An important meeting of the Academic Staff Union of Universities (ASUU) leadership has been scheduled to discuss whether or not the eight-month-old strike should be called off.
According to information provided by Akahi News, the meeting will take place on Sunday (today), and the appeals court decision that mandated the lecturers’ return to class will be the primary topic of discussion.
The National Executive Council of the ASUU would be looking into the implications of the Appeal Court’s decision, according to a member of the union who spoke with the Daily Post on condition of anonymity on Saturday.
He stated, “We will know the fate of Nigerian students who have been forced to stay at home for almost eight months due to the Federal Government’s negligence after the Appeal Court ruling will be critically reviewed on Sunday.”
“Ngige and the Buhari government failed to understand that even if they force the union to resume work, they cannot force the lecturers to teach the Nigerian students whose future is at risk,”
Keep in mind that the ASUU has been on strike since February 14, 2022, and despite numerous meetings between the union and the federal government to discuss ways to deal with the situation, no agreement has been reached.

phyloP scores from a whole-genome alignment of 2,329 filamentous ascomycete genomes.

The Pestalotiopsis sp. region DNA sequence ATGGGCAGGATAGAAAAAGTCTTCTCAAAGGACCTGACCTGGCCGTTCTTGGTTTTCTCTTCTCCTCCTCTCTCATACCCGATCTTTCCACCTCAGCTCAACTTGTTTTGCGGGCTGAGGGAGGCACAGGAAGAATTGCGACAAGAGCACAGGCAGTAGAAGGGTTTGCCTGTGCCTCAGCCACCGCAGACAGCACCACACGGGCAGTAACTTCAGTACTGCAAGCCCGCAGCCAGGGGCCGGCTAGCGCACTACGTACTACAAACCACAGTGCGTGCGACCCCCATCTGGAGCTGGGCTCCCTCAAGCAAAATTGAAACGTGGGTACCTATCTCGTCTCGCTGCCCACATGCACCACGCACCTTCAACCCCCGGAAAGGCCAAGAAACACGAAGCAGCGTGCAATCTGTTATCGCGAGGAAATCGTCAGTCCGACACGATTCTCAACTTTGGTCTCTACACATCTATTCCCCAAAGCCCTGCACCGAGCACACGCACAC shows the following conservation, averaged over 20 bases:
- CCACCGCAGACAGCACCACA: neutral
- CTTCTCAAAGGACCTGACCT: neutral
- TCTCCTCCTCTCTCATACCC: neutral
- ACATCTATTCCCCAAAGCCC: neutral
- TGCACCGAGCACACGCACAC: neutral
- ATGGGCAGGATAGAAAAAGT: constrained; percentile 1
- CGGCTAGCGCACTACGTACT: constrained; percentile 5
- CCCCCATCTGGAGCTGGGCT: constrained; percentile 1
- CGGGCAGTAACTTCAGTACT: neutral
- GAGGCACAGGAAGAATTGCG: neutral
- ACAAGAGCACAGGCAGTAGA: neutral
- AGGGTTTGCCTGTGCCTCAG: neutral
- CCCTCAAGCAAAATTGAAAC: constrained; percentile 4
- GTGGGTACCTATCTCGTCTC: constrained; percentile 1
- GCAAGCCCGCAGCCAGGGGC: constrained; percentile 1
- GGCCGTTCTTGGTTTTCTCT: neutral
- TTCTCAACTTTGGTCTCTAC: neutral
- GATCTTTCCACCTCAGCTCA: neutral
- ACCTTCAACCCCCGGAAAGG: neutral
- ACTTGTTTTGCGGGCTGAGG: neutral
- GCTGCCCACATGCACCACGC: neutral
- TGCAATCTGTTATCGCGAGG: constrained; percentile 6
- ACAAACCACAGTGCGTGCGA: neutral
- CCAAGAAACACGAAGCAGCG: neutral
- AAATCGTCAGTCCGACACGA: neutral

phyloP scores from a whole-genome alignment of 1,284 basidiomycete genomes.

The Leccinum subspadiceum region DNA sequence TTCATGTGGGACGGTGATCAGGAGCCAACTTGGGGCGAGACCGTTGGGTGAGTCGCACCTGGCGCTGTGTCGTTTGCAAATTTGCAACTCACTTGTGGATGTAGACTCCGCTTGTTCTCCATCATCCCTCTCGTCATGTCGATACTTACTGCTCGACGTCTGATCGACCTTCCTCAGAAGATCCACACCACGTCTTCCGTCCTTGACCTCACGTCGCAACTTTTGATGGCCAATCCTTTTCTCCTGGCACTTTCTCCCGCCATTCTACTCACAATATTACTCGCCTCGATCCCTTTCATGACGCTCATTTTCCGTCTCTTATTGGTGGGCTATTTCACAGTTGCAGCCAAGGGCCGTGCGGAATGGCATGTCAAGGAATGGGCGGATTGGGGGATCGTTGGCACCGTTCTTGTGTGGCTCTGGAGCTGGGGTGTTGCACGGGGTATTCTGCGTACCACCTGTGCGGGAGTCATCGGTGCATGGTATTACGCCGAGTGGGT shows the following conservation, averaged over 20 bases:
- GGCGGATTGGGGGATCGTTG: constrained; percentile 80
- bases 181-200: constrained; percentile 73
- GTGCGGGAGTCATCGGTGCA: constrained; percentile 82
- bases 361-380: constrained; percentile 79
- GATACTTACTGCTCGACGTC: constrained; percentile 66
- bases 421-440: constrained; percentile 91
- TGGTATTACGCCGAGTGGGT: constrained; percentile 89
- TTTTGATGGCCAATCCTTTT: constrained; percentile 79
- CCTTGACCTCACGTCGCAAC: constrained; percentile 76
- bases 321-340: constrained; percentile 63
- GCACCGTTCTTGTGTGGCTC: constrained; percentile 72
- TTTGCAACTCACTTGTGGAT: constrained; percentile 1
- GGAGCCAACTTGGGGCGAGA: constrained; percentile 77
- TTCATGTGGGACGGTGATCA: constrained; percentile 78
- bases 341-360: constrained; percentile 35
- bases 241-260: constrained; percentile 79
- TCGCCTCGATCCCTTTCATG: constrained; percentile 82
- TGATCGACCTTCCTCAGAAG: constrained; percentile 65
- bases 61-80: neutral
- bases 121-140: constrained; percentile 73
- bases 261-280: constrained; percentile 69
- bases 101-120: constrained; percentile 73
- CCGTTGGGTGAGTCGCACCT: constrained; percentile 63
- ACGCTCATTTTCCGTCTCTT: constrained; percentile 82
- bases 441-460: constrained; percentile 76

The government brought ASUU before the National Industrial Court on September 24, directing the court to order the lecturers to return to the classroom while negotiations continue.
ASUU filed an appeal of the decision, dissatisfied.
However, the Appeal Court ruled against ASUU on Friday, upheld the lower court’s decision, and ordered the strike to be immediately suspended until the substantive suit was decided.
We Will Examine the Decision As an immediate response to the Appeal Court’s decision, ASUU President Professor Emmanuel Osodeke stated on Friday that the union has not yet received the decision, but that it will examine it and announce the next step when it does.
He stated, “We have not received the ruling; when we do, we will review it with our attorney and then we can proceed.”
In the meantime, the Federal Government has threatened to sue the Academic Staff Union of Universities (ASUU) if they do not resume their strike in accordance with the National Industrial Court’s ruling. This comes after the Court of Appeal ordered the ASUU to call off its strike.
Chris Ngige, Minister of Labour and Employment, disclosed in an interview with Channel TV that he had instructed labor controllers to monitor compliance at all tertiary institutions in the states.
He claims that as one of the implications of the Industrial Court’s decision, he has instructed controllers in the 36 states and zones to contact universities to verify that vice-chancellors have opened the doors.
Ngige stated that his controllers would report whether the university gates and classroom doors had been opened to determine whether teachers had reported today.
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